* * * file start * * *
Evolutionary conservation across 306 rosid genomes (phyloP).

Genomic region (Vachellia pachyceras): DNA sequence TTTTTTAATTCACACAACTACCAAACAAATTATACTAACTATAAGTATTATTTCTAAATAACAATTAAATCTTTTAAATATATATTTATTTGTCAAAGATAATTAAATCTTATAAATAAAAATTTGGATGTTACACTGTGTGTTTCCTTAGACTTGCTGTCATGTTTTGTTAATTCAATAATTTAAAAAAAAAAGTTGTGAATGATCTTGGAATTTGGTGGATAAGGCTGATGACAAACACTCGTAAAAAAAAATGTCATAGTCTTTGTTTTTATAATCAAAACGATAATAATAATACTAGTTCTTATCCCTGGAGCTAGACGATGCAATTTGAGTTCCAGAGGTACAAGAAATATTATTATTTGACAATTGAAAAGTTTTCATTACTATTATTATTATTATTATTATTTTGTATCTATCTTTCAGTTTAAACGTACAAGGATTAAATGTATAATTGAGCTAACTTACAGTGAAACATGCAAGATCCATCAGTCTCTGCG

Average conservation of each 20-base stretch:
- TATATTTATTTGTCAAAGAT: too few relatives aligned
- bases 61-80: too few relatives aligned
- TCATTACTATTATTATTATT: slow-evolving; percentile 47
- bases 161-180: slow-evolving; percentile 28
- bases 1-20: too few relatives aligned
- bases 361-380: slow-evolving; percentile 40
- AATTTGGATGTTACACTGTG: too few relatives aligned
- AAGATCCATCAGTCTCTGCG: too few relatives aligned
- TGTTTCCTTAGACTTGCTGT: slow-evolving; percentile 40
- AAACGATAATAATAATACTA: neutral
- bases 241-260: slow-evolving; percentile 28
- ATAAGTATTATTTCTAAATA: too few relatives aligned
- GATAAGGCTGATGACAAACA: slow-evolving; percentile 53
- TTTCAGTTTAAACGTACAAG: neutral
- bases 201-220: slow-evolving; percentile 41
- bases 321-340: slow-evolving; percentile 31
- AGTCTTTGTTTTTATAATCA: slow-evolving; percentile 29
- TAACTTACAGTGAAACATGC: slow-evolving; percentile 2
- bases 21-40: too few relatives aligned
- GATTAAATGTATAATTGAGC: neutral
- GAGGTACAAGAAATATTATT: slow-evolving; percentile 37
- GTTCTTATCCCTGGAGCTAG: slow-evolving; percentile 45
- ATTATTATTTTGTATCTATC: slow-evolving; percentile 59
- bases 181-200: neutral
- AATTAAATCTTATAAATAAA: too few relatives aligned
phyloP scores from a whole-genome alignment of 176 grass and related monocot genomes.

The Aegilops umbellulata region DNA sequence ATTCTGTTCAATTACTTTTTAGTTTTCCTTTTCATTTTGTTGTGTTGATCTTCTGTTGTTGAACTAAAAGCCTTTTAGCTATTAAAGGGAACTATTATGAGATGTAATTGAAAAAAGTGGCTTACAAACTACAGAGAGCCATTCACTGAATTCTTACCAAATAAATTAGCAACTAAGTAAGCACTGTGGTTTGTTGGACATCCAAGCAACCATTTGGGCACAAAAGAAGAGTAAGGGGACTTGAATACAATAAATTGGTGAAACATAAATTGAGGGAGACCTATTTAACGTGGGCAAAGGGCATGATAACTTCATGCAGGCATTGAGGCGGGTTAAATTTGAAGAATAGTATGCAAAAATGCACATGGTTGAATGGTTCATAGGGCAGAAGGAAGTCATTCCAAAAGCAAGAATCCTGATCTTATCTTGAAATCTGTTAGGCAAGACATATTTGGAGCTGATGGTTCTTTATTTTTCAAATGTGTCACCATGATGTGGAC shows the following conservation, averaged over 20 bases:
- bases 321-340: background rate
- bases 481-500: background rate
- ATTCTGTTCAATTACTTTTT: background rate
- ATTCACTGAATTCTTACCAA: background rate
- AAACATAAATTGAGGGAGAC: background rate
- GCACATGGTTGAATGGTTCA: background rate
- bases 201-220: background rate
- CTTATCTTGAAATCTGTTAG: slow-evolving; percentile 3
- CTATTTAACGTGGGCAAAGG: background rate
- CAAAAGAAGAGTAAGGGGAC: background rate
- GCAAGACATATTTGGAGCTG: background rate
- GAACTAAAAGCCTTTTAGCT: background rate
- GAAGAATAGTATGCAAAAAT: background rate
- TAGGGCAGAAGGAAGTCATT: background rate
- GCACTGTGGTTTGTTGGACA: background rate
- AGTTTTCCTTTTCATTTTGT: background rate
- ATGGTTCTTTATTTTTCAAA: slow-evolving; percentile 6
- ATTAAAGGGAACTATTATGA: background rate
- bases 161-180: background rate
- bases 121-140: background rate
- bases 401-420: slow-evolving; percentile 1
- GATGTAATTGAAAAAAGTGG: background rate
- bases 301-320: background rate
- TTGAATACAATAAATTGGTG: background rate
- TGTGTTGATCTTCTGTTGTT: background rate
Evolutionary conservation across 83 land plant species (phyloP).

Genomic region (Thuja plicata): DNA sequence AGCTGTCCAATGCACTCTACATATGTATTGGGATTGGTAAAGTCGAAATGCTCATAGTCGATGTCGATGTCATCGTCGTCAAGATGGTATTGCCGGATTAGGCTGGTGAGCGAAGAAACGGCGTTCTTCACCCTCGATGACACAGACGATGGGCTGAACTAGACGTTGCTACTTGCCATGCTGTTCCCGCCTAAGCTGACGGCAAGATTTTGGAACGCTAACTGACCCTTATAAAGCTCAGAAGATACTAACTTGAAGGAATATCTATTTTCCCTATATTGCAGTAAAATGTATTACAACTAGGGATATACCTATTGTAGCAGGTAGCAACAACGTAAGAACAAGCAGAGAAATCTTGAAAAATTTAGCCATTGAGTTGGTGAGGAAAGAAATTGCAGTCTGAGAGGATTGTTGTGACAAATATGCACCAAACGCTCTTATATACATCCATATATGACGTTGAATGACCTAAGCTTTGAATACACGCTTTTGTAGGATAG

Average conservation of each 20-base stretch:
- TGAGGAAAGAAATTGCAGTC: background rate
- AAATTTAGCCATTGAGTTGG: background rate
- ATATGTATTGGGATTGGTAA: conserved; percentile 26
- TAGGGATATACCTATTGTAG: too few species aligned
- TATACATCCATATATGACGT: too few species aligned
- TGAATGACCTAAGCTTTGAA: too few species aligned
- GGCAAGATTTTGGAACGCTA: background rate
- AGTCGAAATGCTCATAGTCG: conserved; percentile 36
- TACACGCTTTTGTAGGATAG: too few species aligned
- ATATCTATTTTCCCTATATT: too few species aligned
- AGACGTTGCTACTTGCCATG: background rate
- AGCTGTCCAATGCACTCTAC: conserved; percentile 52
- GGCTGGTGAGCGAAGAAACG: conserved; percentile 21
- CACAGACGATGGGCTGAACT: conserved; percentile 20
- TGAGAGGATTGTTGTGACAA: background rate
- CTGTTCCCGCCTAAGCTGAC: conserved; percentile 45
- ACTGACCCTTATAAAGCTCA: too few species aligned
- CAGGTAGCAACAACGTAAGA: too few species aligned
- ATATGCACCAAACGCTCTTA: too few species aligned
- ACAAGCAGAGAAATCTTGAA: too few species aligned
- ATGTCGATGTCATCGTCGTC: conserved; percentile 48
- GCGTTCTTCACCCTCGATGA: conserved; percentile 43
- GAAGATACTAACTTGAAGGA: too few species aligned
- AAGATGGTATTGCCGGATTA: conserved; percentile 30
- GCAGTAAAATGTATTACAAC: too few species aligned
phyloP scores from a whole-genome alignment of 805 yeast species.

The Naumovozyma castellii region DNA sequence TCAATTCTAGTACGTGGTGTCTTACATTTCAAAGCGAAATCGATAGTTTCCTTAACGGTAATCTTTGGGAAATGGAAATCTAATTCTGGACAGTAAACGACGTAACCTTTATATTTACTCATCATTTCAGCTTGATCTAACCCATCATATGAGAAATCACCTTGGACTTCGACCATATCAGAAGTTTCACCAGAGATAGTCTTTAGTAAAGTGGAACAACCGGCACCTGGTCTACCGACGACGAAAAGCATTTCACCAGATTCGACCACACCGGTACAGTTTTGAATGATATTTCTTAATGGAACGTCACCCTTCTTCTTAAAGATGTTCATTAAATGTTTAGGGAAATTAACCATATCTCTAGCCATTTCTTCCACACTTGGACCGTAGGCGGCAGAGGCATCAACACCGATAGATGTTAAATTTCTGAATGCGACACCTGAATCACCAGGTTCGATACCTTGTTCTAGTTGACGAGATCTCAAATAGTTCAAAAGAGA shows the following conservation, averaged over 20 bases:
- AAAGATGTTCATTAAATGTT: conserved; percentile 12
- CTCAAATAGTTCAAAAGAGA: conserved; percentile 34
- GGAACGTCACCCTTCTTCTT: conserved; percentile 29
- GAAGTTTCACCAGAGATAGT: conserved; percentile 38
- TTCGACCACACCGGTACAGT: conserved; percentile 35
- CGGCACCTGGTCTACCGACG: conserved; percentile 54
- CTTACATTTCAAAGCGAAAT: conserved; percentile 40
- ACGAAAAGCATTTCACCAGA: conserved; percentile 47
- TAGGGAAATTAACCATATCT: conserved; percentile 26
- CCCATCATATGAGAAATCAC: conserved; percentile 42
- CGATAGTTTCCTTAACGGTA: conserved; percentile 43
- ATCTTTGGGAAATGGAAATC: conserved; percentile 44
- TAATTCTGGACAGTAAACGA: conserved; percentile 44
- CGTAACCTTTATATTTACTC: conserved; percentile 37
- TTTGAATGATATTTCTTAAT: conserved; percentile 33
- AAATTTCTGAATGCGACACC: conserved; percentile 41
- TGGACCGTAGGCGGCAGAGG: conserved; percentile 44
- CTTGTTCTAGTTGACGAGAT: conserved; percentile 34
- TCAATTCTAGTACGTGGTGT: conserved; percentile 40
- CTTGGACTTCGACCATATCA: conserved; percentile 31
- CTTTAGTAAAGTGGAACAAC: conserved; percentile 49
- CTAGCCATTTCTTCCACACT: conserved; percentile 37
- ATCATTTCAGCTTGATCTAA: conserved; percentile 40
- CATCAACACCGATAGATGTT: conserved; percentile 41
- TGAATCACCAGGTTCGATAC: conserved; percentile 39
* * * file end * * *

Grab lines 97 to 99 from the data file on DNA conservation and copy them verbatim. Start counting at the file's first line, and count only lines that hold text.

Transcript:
- ATCTTTGGGAAATGGAAATC: conserved; percentile 44
- TAATTCTGGACAGTAAACGA: conserved; percentile 44
- CGTAACCTTTATATTTACTC: conserved; percentile 37